A few years ago (four years ago), I created a mini-alternate reality game for an industry residential I was mentoring at. The residential was to help teach film and TV creators (what was called at the time) cross-media. But we didn’t just want to tell them about cross-media, we wanted them to experience what it is like receive an SMS from a character, go to a fictional website to find clues, and participate in a live event. This direct immersion approach is something that Michael Andersen would be happy to hear.
The experience was designed and created by two of us (myself and Jackie Turnure), in two weeks, and launched two weeks before the residential. So prior to the event all the practitioners experienced a small issuing of SMSes, email and websites to help prime the narrative and build the desire to participate. But at the actual residential (a lovely resort), they were split into teams. I split them into teams because it would be easier to manage them, and it would facilitate them having to act (rather than leaving it to the loud ones). The most significant reason for the split, however, was the desire to give each team a different experience of the story event. But before I go into why, check out this quaint little chart (see pic) showing the different teams and the ideal path I wanted them to travel through. [The use of wines for names is because the residential was smack bang in a wine valley…and so we created a story around a murder and conspiracy around the nefarious underworld of winemakers. Heard that before?]
So each group was given a different mission and puzzle to reveal, importantly, a different point of view on a murder. I did this because it was around this time I was reflecting on (ex-game designer) Chris Crawford‘s design lessons from his book on Interactive Storytelling. The first is design lesson #12: “The storyworld is composed of closely balanced decisions that can reasonably go either way“.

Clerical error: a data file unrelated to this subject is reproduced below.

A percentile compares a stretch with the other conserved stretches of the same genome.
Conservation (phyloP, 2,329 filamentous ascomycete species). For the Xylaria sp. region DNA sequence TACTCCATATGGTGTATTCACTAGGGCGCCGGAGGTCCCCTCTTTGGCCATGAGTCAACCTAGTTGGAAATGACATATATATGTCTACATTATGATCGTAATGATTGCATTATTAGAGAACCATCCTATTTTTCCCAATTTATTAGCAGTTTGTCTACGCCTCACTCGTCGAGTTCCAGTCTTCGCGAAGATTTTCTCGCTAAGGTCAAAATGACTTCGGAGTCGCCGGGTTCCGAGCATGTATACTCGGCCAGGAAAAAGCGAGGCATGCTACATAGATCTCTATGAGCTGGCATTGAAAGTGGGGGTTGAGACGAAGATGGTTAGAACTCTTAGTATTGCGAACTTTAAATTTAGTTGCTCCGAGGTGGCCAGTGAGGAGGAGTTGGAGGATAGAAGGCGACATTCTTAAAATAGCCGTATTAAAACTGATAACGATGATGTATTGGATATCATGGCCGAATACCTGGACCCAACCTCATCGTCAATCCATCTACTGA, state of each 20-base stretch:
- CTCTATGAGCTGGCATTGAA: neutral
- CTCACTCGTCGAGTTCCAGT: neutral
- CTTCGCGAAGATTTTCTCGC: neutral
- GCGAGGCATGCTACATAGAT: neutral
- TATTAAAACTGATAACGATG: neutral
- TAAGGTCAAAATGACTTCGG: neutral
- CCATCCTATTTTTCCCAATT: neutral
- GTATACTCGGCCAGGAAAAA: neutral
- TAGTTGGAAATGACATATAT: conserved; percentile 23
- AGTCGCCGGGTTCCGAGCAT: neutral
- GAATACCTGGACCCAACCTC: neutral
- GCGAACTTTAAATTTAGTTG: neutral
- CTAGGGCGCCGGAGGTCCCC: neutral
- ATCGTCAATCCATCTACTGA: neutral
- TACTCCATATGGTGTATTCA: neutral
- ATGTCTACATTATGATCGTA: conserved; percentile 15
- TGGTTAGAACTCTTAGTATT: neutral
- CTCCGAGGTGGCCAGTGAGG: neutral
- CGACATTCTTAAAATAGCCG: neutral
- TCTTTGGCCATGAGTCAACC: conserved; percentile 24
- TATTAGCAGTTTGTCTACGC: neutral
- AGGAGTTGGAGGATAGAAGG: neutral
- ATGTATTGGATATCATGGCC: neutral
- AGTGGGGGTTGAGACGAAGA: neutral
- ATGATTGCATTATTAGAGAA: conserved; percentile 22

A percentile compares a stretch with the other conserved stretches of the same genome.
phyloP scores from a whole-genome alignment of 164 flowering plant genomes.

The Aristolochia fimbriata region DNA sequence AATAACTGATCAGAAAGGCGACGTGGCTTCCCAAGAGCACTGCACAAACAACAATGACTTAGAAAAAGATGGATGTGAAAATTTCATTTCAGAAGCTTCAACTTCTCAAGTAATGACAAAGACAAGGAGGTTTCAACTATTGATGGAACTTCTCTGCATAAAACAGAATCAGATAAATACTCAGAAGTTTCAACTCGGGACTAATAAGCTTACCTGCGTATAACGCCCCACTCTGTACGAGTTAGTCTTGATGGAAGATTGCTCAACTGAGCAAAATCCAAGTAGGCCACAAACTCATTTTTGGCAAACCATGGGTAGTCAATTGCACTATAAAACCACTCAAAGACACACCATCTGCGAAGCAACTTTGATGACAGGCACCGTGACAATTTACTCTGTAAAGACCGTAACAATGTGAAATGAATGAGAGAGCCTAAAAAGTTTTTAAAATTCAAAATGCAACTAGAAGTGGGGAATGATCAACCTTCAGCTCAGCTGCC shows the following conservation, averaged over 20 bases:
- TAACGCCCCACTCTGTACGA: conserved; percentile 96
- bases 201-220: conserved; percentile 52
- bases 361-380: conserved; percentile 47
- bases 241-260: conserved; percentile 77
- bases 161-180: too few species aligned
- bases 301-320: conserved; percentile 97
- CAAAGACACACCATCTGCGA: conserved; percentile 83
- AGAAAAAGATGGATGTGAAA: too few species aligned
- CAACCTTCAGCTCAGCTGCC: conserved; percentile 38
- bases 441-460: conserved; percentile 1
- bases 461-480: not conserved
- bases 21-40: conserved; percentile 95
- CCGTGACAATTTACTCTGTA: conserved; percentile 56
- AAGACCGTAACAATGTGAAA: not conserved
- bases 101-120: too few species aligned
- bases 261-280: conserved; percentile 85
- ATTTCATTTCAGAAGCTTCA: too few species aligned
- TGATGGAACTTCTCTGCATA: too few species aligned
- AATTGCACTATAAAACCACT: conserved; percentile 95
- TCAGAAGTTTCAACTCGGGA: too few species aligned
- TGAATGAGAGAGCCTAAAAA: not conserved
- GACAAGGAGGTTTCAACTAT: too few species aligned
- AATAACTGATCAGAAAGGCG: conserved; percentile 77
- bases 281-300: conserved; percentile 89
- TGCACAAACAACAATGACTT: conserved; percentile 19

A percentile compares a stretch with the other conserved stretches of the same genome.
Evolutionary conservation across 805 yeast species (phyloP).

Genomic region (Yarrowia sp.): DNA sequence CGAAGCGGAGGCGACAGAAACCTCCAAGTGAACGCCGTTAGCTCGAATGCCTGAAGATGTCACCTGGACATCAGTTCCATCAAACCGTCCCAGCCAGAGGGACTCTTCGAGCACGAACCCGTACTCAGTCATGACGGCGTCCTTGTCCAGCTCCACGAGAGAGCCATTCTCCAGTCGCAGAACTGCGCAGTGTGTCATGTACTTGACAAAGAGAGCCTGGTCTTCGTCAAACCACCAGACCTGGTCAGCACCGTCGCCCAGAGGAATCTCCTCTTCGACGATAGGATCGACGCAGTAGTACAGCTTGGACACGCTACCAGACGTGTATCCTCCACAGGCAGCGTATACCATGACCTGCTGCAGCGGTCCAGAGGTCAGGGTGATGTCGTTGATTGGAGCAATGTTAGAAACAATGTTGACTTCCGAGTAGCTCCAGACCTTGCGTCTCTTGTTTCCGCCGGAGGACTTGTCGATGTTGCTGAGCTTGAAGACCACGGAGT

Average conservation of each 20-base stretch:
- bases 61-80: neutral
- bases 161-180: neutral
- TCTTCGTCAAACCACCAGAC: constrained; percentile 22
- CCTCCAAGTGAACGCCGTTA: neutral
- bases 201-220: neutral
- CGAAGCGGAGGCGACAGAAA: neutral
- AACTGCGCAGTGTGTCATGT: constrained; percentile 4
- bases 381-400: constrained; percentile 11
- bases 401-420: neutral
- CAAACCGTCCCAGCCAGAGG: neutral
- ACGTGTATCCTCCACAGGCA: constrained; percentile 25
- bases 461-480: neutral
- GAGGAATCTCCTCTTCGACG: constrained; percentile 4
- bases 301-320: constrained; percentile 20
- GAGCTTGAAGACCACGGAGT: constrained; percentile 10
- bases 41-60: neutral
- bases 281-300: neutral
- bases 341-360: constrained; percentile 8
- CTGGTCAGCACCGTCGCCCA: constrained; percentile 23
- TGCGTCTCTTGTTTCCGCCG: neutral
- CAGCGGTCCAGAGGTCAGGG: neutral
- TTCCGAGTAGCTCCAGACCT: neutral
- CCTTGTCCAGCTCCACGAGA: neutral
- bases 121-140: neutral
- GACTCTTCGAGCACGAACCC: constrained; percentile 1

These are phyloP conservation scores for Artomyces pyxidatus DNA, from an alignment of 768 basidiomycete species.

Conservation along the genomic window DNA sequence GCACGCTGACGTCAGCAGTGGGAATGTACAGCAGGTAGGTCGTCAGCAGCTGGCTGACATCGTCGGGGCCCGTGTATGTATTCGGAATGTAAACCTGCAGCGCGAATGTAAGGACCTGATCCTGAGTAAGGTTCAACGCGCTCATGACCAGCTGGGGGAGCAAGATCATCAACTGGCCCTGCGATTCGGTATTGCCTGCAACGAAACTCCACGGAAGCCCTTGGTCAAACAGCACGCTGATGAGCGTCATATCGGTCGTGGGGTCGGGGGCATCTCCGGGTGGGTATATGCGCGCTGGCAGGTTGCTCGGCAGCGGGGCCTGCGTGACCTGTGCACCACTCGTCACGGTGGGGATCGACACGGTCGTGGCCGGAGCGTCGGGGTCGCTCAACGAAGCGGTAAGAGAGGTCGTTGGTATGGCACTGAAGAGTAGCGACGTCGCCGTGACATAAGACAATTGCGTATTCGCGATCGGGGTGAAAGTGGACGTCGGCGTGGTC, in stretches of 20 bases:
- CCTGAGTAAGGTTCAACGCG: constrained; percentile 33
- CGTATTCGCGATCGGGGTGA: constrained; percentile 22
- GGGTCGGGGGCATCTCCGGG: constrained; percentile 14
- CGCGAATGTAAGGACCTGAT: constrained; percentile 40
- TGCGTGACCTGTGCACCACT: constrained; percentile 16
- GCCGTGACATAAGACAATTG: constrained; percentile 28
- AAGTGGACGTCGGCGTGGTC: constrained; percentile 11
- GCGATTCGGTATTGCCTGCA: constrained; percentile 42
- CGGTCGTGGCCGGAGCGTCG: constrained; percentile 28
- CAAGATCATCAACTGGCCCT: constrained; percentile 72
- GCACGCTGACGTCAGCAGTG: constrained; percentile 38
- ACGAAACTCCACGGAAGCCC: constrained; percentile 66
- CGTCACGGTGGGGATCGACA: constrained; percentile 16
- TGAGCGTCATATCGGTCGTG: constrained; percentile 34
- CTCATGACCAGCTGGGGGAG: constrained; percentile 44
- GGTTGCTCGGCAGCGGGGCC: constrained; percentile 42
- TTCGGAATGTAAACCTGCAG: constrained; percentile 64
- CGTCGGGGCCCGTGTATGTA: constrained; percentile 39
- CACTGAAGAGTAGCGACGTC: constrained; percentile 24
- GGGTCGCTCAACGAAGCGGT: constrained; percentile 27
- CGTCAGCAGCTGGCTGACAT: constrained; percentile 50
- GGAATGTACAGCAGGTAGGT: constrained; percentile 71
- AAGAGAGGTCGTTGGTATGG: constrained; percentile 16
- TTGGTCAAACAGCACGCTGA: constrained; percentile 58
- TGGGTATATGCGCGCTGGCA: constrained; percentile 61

Lesson #12 presents one of the most important conceptual shifts the storybuilder must make in moving from conventional stories to interactive storyworlds. A storyteller creates a conventional story by striving hard to create a sequence of entirely reasonable decisions that lead to an interesting and perhaps unexpected conclusion. The storybuilder, however, must banish such thinking and instead concentrate on decisions that could plausibly go either way. This concept is totally new in storytelling, so alien that it could excite suspicion or rejection. (54)
Crawford develops this further with lesson #13: “The storybuilder’s most important task is creating and harmonizing a large set of dramatically significant, closely balanced choices for the player“. He continues, saying that you “do not saddle the player with endless trivial decisions about where his feet should be or whether he’ll have one lump or sugar with his tea or two” (55). So, I was thinking about giving players choices which are evenly weighted with significance. Not giving them one option that is ideal and others that are obviously not. Instead, I wanted to give the players a dramatically significant decision to make.